Fool in the Attic


by David Denny

Go ahead, try to ignore him, that
gregarious wise guy in your head.
Try as you might to bring your body
under the discipline of the breath
and use it as a drill to dig a well
to the soul, again and again his
incessant chatter will haul the bucket
back to the surface. The Buddhists
call him Monkey Mind, recalling
the numbing scat of our hairy relatives
in the canopy as we walk through
the jungle of the post-modern world.

What he wants more than anything
is to see you climbing awkwardly
into the trees after him, narrowly
missing his tail as he leaps
from branch to wagging branch,
mocking you with his screeching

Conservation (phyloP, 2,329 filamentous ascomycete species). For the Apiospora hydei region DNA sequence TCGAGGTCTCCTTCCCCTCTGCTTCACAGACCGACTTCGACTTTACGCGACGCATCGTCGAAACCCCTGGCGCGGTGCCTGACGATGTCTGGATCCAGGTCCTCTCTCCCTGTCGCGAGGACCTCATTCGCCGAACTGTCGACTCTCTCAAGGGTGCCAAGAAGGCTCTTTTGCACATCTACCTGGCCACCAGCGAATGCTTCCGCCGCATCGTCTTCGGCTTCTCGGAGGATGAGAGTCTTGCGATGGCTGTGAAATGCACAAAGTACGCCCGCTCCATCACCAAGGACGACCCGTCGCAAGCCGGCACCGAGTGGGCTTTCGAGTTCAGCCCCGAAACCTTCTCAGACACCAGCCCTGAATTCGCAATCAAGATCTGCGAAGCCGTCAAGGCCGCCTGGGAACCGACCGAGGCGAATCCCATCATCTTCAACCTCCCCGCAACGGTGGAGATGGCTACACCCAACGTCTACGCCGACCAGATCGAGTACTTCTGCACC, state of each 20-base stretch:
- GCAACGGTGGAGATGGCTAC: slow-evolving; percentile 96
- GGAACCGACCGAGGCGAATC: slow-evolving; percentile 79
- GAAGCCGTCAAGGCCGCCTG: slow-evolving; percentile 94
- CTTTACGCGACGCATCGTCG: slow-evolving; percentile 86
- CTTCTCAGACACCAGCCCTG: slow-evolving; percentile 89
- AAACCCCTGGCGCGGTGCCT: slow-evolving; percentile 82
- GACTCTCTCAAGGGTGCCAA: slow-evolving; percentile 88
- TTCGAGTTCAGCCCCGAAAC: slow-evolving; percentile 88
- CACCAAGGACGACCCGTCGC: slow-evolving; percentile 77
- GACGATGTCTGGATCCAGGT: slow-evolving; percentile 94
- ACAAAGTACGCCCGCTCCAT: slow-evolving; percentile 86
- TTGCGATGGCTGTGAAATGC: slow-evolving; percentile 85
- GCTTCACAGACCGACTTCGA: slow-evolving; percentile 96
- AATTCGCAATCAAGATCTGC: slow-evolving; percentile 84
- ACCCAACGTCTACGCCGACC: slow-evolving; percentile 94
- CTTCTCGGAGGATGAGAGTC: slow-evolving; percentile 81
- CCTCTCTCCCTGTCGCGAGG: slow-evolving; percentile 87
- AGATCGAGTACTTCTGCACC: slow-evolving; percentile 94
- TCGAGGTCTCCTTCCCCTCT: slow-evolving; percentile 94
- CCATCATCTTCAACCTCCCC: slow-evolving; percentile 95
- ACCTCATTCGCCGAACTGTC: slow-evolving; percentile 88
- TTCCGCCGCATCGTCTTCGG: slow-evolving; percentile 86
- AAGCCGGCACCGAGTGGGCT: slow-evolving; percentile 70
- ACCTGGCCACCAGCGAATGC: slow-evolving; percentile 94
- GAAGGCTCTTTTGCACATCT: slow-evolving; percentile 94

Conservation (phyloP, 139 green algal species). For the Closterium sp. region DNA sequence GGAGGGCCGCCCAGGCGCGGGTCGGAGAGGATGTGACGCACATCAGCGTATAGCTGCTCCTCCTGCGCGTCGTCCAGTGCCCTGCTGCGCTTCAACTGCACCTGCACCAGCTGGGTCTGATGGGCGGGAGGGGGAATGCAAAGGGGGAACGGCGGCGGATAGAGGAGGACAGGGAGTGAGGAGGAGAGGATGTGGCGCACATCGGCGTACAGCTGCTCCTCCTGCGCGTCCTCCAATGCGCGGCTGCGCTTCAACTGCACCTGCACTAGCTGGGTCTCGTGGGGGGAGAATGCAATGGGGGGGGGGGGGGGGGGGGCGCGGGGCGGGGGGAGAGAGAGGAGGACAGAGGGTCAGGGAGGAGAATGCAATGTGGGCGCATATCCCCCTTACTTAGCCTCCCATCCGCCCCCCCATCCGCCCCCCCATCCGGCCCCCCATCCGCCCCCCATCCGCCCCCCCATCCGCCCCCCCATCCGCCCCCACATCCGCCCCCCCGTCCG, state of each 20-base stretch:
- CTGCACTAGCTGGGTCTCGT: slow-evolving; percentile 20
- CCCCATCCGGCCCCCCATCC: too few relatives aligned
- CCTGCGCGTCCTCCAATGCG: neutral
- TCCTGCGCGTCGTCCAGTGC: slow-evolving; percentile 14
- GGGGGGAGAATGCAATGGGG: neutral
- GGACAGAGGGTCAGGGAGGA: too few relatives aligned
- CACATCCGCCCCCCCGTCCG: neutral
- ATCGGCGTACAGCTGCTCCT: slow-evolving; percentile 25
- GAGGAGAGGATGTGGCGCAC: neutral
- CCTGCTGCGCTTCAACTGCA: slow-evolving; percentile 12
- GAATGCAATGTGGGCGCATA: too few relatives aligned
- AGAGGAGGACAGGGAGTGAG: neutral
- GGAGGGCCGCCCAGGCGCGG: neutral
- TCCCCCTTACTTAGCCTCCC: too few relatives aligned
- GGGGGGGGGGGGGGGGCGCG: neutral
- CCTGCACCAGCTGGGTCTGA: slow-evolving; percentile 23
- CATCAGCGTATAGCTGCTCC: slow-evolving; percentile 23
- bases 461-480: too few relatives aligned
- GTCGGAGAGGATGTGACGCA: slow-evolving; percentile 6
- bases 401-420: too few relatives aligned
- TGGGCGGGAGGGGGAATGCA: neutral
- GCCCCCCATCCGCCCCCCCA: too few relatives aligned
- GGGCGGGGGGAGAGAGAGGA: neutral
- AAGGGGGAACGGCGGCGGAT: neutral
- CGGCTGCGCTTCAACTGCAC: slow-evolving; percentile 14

and wailing. Again and again
you must return your gaze back
to the path before you. Again and ever
again turning back, turning back,
imagining a Someday when the nerves
in your legs don’t ache to follow him.

David Denny’s poems have appeared in Atlanta Review, Pearl, The Sun, and Radix, among others. His heroes include Jurgen Moltmann, Humphrey Bogart, and Raymond Carver. He teaches Shakespeare and the Bible at DeAnza College.